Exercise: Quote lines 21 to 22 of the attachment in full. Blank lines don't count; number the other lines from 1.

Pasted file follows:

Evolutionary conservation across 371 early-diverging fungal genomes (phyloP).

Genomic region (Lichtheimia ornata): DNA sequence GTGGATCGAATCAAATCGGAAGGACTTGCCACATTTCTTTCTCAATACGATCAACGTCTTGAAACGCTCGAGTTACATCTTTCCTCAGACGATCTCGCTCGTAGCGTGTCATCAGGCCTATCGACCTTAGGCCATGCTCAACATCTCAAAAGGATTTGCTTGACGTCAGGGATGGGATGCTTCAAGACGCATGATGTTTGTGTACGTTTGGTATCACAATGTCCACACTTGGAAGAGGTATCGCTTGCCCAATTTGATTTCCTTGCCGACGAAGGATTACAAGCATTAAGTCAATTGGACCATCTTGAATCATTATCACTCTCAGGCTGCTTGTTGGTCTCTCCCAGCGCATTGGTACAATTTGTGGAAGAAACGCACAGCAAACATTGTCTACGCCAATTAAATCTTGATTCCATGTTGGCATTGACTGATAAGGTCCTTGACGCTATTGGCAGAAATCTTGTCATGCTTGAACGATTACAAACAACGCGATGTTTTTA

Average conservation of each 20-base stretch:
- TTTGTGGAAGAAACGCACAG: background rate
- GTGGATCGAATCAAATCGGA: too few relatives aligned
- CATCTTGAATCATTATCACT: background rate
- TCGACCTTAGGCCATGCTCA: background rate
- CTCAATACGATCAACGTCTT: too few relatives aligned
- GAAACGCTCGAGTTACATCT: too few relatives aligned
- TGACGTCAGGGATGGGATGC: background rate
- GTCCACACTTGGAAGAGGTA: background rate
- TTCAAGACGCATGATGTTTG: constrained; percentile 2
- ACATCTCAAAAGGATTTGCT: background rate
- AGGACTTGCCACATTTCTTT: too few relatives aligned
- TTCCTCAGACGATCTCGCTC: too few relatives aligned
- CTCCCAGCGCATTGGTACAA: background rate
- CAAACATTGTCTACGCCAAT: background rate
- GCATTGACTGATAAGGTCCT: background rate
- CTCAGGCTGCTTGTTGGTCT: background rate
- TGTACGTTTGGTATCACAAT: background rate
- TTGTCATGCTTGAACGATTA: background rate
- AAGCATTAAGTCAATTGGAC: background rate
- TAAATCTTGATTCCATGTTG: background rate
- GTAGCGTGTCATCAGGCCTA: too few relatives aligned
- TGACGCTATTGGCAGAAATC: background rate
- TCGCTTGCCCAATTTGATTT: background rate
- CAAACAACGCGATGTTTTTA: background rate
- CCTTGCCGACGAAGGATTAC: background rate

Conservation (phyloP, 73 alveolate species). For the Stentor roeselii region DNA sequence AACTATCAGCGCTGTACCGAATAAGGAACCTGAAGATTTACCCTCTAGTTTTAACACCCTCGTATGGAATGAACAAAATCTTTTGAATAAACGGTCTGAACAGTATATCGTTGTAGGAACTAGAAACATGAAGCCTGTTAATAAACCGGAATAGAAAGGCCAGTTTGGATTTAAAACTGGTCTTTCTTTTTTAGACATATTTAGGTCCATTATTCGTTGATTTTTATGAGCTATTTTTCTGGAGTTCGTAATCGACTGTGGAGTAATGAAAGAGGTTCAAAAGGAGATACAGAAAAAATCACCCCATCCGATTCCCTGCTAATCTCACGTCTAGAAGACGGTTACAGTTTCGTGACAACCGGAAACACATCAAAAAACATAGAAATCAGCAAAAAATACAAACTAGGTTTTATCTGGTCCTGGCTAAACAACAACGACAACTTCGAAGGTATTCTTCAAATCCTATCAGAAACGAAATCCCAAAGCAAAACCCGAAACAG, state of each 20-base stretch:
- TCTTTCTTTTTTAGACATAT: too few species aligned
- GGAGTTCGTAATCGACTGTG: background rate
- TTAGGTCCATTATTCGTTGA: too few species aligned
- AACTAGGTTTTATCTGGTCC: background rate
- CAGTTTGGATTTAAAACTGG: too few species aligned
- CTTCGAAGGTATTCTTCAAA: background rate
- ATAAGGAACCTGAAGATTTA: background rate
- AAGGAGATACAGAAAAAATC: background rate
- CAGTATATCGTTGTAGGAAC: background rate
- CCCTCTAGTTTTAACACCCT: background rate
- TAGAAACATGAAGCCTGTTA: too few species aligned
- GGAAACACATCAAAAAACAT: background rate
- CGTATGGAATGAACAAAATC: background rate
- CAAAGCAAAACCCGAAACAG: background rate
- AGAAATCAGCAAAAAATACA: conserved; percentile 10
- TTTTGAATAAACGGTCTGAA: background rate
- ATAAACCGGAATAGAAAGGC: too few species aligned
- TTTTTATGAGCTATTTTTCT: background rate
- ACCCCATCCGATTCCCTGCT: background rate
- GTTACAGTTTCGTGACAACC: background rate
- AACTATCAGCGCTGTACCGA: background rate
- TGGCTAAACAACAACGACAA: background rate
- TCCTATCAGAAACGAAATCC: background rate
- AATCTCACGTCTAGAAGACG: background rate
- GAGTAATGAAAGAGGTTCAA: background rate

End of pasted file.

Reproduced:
- TTGTCATGCTTGAACGATTA: background rate
- AAGCATTAAGTCAATTGGAC: background rate